Grading Rubric

  • 5%: Report clearly describes all implemented HTTP routes, what they do, what mock server method they replace, what resources they operate on, and who is authorized to use the request
  • 5%: Report clearly describes individual contributions
  • 5%: Product displays server errors when they occur
  • 5%: Client contains reset database button, server contains reset database route, and button works
  • 20%: Client is free of hardcoded data, and no longer uses the client-side mock database
  • 10%: Client’s HTTP requests make sense given the operations they perform / data they return / etc, and are implemented properly
    • Verbs makes sense, targets makes sense, body makes sense, sends JSON token when coming from authenticated user…
  • 20%: HTTP routes are appropriately implemented in the server
    • Performs authentication if necessary
    • Performs JSON schema validation if the body of the request contains JSON
    • Uses appropriate status codes
    • Works properly
  • 30% [Individual] Founder’s product feature is working properly, its HTTP route(s) are implemented properly, and the client is properly using the HTTP routes
    • The route should not simply be a copy of another route

Updating Git Repository

Workshop 9’s repository contains two folders: client and server. One member of your startup needs to perform the following tasks to update your repository to include the server component.

All startup members will need to re-run npm install in both the client and server folders to install the dependencies for the client and the server.

Trivia: As you may notice from your GitHub repository name, we initially expected to use separate GitHub repositories for client and server. However, that raises some server configuration issues, so we decided to avoid the issue by using one repository.

Move client files into client folder

From within your current git repository, have one of the startup founders run the following commands to move all of the client-side of your application into a folder called client:

$ mkdir client
$ git mv README.md app build package.json webpack.config.js .gitignore .eslintrc client/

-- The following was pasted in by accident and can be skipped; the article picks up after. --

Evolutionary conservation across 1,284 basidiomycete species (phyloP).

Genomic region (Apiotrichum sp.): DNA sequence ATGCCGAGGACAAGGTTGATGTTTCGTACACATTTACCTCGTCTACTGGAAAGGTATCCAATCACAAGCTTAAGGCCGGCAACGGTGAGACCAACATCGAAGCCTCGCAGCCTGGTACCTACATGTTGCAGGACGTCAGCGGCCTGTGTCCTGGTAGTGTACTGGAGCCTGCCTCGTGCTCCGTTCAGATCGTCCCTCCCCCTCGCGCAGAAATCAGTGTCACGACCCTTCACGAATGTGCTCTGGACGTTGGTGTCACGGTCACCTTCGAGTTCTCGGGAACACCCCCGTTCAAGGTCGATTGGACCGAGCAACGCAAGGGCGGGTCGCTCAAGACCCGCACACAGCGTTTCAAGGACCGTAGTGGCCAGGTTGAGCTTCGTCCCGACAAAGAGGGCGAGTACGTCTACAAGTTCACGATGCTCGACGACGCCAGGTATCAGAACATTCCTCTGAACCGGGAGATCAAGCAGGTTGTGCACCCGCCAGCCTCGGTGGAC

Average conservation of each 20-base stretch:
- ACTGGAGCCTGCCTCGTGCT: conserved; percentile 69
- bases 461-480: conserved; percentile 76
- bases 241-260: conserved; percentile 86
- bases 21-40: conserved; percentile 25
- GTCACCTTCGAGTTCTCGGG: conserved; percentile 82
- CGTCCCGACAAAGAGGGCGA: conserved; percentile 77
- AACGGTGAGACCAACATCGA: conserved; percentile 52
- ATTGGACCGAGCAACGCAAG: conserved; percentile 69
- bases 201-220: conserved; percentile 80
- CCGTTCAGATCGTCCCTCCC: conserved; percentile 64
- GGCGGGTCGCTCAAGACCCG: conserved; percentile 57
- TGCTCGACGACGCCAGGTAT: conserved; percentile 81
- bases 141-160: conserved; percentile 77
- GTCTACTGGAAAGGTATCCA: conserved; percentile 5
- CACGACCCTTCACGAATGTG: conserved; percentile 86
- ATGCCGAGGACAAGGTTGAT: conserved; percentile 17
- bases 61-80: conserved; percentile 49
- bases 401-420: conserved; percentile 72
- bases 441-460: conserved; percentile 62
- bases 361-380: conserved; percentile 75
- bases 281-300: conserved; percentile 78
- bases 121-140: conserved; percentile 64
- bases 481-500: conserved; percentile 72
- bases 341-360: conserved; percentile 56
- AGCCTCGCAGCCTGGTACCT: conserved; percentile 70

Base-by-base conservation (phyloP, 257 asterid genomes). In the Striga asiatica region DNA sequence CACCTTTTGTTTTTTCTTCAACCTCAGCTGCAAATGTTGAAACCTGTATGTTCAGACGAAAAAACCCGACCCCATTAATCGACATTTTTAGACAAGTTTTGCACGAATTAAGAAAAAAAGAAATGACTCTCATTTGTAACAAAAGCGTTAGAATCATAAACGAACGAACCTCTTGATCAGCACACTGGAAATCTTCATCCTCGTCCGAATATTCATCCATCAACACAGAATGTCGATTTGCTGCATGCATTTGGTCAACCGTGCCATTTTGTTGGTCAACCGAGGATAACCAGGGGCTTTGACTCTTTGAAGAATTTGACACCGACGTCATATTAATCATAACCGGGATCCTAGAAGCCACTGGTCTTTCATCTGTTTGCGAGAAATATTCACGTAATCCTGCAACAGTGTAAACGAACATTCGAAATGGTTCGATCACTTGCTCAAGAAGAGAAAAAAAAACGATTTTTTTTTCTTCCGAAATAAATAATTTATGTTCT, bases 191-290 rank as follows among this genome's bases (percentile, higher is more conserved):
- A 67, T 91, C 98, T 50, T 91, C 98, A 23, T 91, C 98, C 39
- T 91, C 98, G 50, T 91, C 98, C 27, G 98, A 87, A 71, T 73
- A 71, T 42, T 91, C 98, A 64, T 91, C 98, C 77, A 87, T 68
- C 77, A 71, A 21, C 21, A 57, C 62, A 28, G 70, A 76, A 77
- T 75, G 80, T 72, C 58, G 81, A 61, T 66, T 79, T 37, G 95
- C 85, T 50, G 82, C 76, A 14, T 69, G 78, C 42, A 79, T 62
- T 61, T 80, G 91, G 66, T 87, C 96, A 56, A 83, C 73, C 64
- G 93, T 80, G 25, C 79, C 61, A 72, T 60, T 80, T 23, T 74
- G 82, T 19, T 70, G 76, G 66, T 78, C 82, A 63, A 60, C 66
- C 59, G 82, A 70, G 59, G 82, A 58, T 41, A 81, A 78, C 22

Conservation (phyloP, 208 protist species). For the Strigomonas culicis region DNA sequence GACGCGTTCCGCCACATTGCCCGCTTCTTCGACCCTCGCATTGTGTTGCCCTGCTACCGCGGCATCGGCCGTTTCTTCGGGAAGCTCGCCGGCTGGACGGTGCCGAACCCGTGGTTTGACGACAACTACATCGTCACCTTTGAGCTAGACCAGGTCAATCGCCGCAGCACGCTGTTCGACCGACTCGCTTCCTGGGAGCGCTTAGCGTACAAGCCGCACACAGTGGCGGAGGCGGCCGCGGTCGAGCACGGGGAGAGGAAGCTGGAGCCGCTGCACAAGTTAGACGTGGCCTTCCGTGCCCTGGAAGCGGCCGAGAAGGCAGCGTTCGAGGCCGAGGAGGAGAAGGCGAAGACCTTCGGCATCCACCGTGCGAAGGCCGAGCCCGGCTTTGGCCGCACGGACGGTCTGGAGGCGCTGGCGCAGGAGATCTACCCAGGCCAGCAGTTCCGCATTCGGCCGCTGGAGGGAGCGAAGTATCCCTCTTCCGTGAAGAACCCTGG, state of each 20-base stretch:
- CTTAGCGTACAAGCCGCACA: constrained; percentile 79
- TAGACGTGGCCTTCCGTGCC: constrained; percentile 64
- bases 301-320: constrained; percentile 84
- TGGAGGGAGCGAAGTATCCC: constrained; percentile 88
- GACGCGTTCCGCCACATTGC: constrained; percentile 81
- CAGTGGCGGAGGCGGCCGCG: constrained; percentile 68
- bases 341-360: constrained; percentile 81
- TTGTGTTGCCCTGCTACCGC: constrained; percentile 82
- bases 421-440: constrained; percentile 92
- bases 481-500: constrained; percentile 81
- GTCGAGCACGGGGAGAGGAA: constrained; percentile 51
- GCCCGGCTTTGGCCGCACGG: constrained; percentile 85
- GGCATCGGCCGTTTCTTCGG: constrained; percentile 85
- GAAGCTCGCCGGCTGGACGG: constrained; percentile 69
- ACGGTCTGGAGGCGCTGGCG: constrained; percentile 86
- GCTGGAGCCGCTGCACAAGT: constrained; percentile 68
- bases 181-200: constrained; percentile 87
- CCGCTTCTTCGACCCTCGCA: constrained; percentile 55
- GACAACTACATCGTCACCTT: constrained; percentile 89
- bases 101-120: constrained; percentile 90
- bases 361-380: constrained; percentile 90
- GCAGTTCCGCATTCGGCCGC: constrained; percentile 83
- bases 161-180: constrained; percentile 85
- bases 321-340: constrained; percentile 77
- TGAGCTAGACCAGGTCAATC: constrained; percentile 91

Now, all of the Git-tracked files for the client-side of your application should be in a folder named client. Note that we did not move node_modules: That folder is ignored by Git, and should not be included in your repository.

Test that this works by cding into client, re-running npm install to re-create node_modules, then run npm run serve. If all works as inspected, commit and push your changes to GitHub.

The other founders of the startup are going to need to re-run npm install in the client folder, since you have relocated the project.

Modify client’s package.json

One of your startup founders should modify the "script" section of client/package.json to the following:

  "scripts": {
    "serve": "webpack-dev-server --content-base build",
    "watch": "webpack --watch"

This will let you use npm run watch in your client repository, which is the same command you used in the workshop to rebuild the client-side of your application without running a webserver.

Verify that npm run watch works, then commit and push the change to GitHub.

Add a server folder

One startup member should download server.zip, and extract it into the Git repository. It should create a server folder, with a package.json and other files. Add the folder to git:

$ git add server/

Note that all startup founders must run npm install in the server/ folder to install server dependencies.

Then, commit and push the file.


Please submit the URL to your team respository to Moodle by the assigned due date.